Jeannette was 60 years old in 1940. Running for Congress again, she spoke to crowds throughout Montana:
"The first necessity in national defense is to have loyal citizens.... education, health and economic security must be available.... Facilities for communication and transportation and modern industries to develop our resources are needed to defend our Nation against all enemies, including such enemies as ignorance, disease, and poverty...."
On election day, she garnered more than 9,000 votes over those of her opponent.
In 1941 as Europe was at war, Roosevelt ordered the American navy to "shoot on sight" in American waters. He offered Russia $1 billion in Lend-Lease munitions/military information (without Congressional authorization). Jeannette said later, "Everything Roosevelt did was a step toward war."
"On Sunday, Pearl Harbor was attacked; I had an engagement to speak in Detroit on Monday afternoon. I took the train Sunday night, and I took a radio with me, and from the conversation on the radios after the train got started, I knew that the vote was coming the next day. I got off at Pittsburgh and went back.
When they read the resolution, I asked to have it referred to committee. According to the rules of Congress, a resolution, once introduced, has to be referred to a committee if anyone asks for it to be.... I hoped...I could remove the war vote from the passion of the moment and have it at least considered so both sides of the issue could be brought out. I asked, and they wouldn't let me talk. They proved that we haven't free speech."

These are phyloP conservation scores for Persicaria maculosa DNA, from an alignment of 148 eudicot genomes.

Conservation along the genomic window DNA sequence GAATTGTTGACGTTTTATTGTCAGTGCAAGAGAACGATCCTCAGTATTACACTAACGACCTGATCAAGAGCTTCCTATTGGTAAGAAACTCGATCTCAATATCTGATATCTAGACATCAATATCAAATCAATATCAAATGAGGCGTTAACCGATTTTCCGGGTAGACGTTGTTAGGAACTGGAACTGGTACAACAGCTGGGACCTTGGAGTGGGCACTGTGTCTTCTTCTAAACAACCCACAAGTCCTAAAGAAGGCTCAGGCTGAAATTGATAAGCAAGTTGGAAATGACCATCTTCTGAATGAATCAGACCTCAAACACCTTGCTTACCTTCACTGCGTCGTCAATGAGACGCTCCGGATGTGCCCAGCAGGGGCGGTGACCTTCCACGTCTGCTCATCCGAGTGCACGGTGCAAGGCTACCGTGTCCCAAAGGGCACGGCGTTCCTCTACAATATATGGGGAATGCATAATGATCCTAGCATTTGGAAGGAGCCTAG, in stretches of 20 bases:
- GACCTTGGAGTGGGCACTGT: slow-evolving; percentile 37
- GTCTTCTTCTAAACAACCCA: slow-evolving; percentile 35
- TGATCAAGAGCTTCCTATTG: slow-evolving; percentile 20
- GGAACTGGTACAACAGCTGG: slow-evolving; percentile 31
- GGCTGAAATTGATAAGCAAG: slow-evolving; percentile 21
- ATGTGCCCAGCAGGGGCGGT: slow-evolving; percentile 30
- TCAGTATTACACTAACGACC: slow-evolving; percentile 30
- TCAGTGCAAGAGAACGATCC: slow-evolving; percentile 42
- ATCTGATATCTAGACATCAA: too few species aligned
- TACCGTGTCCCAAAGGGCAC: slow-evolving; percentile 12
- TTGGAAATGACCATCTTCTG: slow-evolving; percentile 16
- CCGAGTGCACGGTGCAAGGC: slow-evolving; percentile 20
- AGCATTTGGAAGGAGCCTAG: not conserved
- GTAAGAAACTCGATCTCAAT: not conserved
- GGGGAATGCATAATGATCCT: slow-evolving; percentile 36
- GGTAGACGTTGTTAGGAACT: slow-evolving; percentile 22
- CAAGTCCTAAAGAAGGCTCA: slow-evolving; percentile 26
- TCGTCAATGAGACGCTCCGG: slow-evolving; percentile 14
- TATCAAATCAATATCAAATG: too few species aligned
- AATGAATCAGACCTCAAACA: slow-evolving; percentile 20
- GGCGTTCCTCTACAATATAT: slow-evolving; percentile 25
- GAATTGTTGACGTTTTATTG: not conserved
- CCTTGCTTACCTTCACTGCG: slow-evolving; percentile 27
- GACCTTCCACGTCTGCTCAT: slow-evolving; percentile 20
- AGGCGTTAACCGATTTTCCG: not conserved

Contemporary writers of American history insist that Jeannette Rankin voted against US entry into WWII because she was a pacifist. Even Walter Cronkite, in a post-9/11 report on National Public Radio, incorrectly accused her of being "paralyzed by principle." Hers was a lawful request made by a duly elected member of the House of Representatives.
A shamefully dishonest history paints her as nothing but a wide-eyed pacifist.
Since Wounded Knee, in 1891, more than 260 million civilians have been massacred worldwide. That is more than six times the number of persons who died in combat in all the foreign and internal wars of the 20th century.
Today, the United States has the most dismal social statistics of any "developed" nation, while half our tax dollars still fund the military, with only a tiny percentage paying for active military and veteran's benefits.
Meanwhile, 15 million American children live in poverty. Poor funding and political tug-of-wars have broken our schools. In the USA, there are more than 800,000 homeless today, the average age of whom is nine. Our elders are having increasingly difficult times living on fixed incomes, including Social Security, and many must choose between paying their utility bills and paying for medicine. 47 million Americans, including 9 million children, have no access to regular health care. Medical bills bankrupt nearly a million Americans each year.
On June 11, 1970, a 90th birthday celebration was organized for Jeannette, ironically, at the Rayburn House Office building in Washington D.C. She wore a dazzling gold silk dress sewn by her on one of her seven trips to her beloved India, where she had studied Gandhi's works and legacy during the last years of her life.
As Gandhi had done, she viewed her life as a work of art and continued gracefully to sculpt it until the day she died, May 18, 1973.
In describing Gandhi and the potency of his message she said, "He was the greatest philosopher of our time. If his ideas don't take hold, we're lost."